The Chernobyl Diary: Part Two

As we started to settle into our hostel in Kiev, three Brits arrived. They had been on the two day Chernobyl tour and offered us some advice. Bring a lot of water, double what you think you’ll need.  A shit ton. It was useful advice considering the scorching weather. I hadn’t even considered bring any to be honest. “Make sure you don’t get the bubbly stuff, we did that by accident.” After hours of stewing in the sun, the carbonated stuff tends to bring on dry heaves. I may be exaggerating, but the stuff is rather repulsive and best reserved for bitter mixed drinks and re-hydration during the worst of hangovers when no other form of hydration is available.

With that knowledge in hand, we headed of to the nearby Billa grocery store in Maidan Square for a supply of water and beer. Easier said then done. After grabbing a few beers and strolling down the vodka aisle we arrived at the bottled water. (Yes, there is an aisle dedicated to vodka, not unlike the cereal aisle in North America. You can buy the stuff in just about as many varieties too.)  Back in the water aisle we ran into a problem. As it turns out I nor Kathleen can read Cyrillic, a minor hurdle we hadn’t predicted. (Duh). The fact that the shelves we’re stocked with about thirty different bottles of water didn’t help our ordeal. After about five minutes of shaking, squeezing and staring at bottles in an attempted to identify the unholy pressurized bubbly water that might have been enclosed, we swallowed our pride and asked a young guy walking by “Excuse me, do you speak English?”. “Yes”. “Which one of these has bubbles?”. After replying in rather impressive English, he pointed out a bottle and we grabbed a few and were on our way. We needed to get to bed early for our bus to Chernobyl the next morning. Two or three beers then bed.

My alarm always goes off too early. Vacation my ass. The most sleep I’ve gotten so far was on two chairs spooning my bag during a 13 hour layover in Serbia. As it turns out Serbia has rather comfortable chairs and tasty beer. 


With my alarm going off, I jumped down from the top bunk and clear my throat, a habit that has repulsed and disturbed Kathleen so far on the trip. No one is too eager to get up, but I force myself to rise knowing I still have to take out Ukrainian cash to pay for the tour. After a shower I stroll to a nearby ATM and attempt to take out what I could have only assumed to be an excessive amount of Ukrainian dosh (Dosh). After two attempts at withdrawing 1000 Ukrainian or 10,000 or something like that my debit card stopped working. No problem, I’ll try another ATM on the way to the meeting point. I grabbed the group and we headed off to the meeting place, somewhere near Independence Square. It was either next to the McDonald’s or across from the McDonald’s or facing the McDonald’s. The directions I had got were rather vague. After walking around Independence and Maidan Square for half an hour we couldn’t find it. At this point Kathleen was becoming visibly angry (not a morning person) and evidently it was my fault and problem. (I did in fact book the tour, but fuck, no one tells me anything.) With the bus minutes away from departing, I split off in search of the meeting point. I work better alone after all, easier to keep calm. I told Liam and Kathleen to stay put and keep an eye open and took off to search for any sign of tourists or a bus. After calmy, but frantically making my way back to near the Mcdonald’s I spotted a bus two streets over. I walked over and stood there looking like a lost idiot tourist for a moment before a stockly man in camouflage approached me and asked “Chernobyl?” I had never been so happy to see a fat man in camo before. No wonder he was so hard to find, must have been the camouflage. With my mission accomplished I told him I’d be right back and ran off to get Liam and Kathleen. Obviously after telling them to stay put, they had moved and I couldn’t see them, After a bit of searching I spotted them coming up from an underpass and grabbed them. “I found the bus, lets go.”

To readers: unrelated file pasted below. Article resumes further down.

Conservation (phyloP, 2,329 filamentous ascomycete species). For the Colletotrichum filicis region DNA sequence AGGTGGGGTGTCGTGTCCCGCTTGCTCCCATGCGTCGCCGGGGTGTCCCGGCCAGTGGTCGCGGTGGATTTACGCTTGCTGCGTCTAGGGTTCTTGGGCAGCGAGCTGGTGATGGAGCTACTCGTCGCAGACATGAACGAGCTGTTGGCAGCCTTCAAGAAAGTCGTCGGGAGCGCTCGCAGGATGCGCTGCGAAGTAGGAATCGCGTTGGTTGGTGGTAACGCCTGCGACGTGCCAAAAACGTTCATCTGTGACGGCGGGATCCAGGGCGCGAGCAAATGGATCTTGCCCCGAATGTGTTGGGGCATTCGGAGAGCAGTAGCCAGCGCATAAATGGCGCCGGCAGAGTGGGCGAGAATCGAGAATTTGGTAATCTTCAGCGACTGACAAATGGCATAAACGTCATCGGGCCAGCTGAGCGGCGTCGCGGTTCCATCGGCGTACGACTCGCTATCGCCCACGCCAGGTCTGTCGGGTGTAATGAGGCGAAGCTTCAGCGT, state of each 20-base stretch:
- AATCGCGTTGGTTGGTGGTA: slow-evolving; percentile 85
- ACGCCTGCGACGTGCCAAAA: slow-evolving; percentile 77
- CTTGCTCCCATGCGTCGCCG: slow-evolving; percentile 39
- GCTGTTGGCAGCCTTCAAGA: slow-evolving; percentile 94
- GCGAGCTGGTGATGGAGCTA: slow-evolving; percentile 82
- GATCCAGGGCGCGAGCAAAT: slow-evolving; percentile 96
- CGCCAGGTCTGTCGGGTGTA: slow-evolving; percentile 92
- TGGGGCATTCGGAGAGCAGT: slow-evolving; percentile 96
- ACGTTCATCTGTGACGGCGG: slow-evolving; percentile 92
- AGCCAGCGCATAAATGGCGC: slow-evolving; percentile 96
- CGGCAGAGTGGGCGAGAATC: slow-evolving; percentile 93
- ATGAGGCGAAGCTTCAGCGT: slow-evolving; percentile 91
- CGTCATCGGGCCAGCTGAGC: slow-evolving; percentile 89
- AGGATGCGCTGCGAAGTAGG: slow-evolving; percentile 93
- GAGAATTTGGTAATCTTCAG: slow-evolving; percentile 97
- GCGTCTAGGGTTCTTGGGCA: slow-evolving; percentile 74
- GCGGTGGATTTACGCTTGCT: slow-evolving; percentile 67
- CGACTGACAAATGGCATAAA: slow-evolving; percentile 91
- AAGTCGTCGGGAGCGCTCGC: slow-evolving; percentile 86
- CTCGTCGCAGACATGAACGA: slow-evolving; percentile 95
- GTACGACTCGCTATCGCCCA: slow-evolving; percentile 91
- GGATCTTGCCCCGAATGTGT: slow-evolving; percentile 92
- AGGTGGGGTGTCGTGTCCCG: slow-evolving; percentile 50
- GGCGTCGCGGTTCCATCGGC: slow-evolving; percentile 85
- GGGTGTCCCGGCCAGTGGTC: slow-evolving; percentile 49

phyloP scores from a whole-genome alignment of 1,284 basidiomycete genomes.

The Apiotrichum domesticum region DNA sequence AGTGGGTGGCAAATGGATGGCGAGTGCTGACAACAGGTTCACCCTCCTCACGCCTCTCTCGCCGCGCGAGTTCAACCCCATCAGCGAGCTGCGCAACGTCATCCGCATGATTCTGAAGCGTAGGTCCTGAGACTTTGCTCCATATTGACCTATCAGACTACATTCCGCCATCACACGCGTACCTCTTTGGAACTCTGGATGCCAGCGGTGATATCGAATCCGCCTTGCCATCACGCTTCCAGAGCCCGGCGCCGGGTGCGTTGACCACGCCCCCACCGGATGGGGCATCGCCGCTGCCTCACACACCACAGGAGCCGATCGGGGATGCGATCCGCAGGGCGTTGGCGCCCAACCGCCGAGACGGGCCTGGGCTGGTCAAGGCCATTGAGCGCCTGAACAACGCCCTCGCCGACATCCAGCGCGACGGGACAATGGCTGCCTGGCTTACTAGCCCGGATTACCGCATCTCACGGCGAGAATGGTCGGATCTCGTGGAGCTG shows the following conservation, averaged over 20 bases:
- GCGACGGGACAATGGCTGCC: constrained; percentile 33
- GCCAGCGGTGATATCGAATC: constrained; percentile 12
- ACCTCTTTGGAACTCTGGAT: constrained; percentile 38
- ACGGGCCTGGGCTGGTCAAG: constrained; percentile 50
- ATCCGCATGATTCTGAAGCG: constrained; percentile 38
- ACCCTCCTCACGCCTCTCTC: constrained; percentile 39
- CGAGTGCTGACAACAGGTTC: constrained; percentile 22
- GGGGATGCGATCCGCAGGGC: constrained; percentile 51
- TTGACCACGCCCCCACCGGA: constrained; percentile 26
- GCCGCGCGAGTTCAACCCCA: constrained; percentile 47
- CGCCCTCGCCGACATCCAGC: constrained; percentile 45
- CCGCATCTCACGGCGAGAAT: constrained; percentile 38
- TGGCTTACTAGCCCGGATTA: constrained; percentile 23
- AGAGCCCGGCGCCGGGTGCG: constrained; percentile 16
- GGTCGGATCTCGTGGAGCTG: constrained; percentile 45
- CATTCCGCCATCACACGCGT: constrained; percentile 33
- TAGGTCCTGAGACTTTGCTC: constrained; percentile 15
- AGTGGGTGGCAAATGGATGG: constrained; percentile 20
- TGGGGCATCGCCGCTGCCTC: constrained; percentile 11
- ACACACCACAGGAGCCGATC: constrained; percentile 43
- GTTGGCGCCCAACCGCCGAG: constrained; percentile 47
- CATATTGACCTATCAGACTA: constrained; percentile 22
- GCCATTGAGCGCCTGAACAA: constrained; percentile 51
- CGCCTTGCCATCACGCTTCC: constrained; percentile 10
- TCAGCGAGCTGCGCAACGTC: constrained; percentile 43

Ah, that was a close call. I can relax now. I’ve found the tour, everyone has calmed down. Why do I feel like I’m missing something…. oh fuck. 

Back at the meeting point people were starting to gather, later and calmer then myself of course. Money is starting to change hands as our camouflaged friend starts to check names off his list. That moment seemed like a good time to remember that I had yet to visit an ATM, a minor hiccup I had planned on resolving after arriving at the meeting point 15 minutes early. As casually as one can on a busy street, I pulled off my belt and unzipped. (Not my pants, sexual favours have never gotten me far) my secret agen…tourist belt and pulled out my backup US dollars. It wasn’t nearly enough to cover all of us, so I handed the cash to Kathleen while I tried to count out enough for my fare. When Kathleen went to pay I found out the whole ordeal was in vain. It turns out when I booked it through the hostel and paid a deposit, they just paid for the whole thing up front. Apparently I owed the hostel a wad of cash… sure, okay, great. Crisis averted. No one mentioned that. Did we stumble upon a freebie?

[To Be Continued]

Brandon Kemp

I enjoy scotch, women and scotch.


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